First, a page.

LOS ANGELES: Putting aside the sexual harassment scandal for a night, the stars of Hollywood came out Saturday to celebrate the work of actor Donald Sutherland and four other filmmakers awarded honorary Oscars. Sutherland, 82, has appeared in more than 140 films including “The Dirty Dozen,” “MASH” and “Don’t Look Now” – and is familiar to a younger generation for the “Hunger Games” franchise – but had never won an Oscar.
“This is very important to me, to my family,” Sutherland said at the annual Governors Awards, where Oscar statuettes are awarded to celebrate a person’s body of work over a career. “I wish I could say thank you to the characters I’ve played, thank them for informing my life.”
“Hunger Games” star Jennifer Lawrence said Sutherland’s work “is movie magic at its best.”
Angelina Jolie introduced Belgian-born auteur Agnes Varda, 89, awarded an honorary Oscar for a career that began in the New Wave of the 1950s and 60s and whose films include “La Pointe Courte,” “Cleo from 5 to 7” and “Vagabond.”
Jolie and Varda shared an impromptu dance on stage.
“I got many awards,” Varda said. “Here in the Mecca of cinema, Hollywood, I’ve received the best one.”
The honorary Oscars event was attended by stars including Dustin Hoffman, Jake Gyllenhaal, Emma Stone, Colin Farrell, Tom Hanks and Steven Spielberg.
African-American director Charles Burnett, whose films include “To Sleep With Anger,” starring Danny Glover, and “The Glass Shield,” featuring Ice Cube, used his acceptance speech to address the challenges he faced to tell stories about his community.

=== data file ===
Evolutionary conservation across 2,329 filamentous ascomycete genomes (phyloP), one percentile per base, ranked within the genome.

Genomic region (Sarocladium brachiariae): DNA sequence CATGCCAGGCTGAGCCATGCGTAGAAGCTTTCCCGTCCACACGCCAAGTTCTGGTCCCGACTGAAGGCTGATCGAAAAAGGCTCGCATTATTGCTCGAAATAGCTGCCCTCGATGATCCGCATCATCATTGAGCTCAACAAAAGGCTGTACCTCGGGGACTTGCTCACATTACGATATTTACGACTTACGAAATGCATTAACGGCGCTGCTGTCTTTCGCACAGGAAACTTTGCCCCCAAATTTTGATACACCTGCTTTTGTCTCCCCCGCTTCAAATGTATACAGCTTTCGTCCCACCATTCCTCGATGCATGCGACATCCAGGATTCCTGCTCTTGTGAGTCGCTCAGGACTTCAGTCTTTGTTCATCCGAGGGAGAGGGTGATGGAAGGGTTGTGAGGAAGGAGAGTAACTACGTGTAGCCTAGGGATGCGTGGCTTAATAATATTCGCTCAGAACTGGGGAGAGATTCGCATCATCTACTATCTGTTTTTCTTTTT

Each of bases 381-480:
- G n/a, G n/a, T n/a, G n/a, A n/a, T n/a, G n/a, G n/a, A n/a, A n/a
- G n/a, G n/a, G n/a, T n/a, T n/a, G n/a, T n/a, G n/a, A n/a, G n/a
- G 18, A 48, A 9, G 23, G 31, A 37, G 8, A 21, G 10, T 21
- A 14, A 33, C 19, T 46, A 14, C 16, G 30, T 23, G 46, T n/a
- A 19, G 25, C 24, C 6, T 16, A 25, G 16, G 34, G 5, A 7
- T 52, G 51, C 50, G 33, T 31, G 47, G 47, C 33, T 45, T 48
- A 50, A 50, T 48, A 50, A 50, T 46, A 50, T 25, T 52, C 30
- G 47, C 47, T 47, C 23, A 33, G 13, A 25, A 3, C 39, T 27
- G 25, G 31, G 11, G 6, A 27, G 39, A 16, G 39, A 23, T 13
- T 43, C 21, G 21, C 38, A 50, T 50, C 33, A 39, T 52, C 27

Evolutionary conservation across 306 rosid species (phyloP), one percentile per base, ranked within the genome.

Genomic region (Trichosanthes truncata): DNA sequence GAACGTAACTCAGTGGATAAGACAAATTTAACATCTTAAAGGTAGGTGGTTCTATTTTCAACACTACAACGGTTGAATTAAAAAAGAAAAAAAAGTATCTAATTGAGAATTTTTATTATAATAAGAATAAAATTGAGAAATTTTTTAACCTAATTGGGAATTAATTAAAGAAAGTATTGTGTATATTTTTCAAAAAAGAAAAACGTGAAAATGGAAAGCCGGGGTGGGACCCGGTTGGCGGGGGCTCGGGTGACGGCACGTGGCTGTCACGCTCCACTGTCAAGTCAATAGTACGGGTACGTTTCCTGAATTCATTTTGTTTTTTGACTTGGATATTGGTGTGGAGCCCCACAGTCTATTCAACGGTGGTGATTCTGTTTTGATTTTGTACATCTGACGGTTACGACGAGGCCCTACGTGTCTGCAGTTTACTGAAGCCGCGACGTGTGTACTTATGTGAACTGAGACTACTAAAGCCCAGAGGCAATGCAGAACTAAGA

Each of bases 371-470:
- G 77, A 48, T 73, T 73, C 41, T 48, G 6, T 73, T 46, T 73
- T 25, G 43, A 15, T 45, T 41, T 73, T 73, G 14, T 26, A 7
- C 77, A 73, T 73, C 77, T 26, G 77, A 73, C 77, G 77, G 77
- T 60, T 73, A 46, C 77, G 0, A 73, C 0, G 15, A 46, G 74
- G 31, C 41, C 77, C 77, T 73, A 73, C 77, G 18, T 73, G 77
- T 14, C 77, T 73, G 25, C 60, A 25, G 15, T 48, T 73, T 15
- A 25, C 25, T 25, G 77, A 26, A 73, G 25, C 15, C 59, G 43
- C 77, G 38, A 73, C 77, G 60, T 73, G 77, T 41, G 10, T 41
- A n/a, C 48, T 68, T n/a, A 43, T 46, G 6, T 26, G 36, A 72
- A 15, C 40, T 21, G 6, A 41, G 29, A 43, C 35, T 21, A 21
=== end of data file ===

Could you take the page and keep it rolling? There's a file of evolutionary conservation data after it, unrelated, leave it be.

“It was incumbent on us to tell our story, our humanity in our way ... ,” he said, “using film as a means for social change.”
Hoffman introduced cinematographer Owen Roizman, with whom he worked on “Tootsie” and “Straight Time.”
“It’s his combination of insight and versatility and craft that make Owen Roizman special,” Hoffman said.
“This night means so much to me,” said Roizman. The cinematographer has garnered five Oscar nominations for his photography over the years, but never won.
Mexican filmmaker Alejandro Inarritu, who’s won Oscars for “Birdman” and “The Revenant,” was awarded for his virtual reality film “Carne y Arena,” which puts the viewer in the shoes of migrants as they try to cross the U.S. border. He dedicated his award to immigrants, “whose reality has been ignored and held hostage by ideologies and definitions, denying them the possibility of being understood and loved.”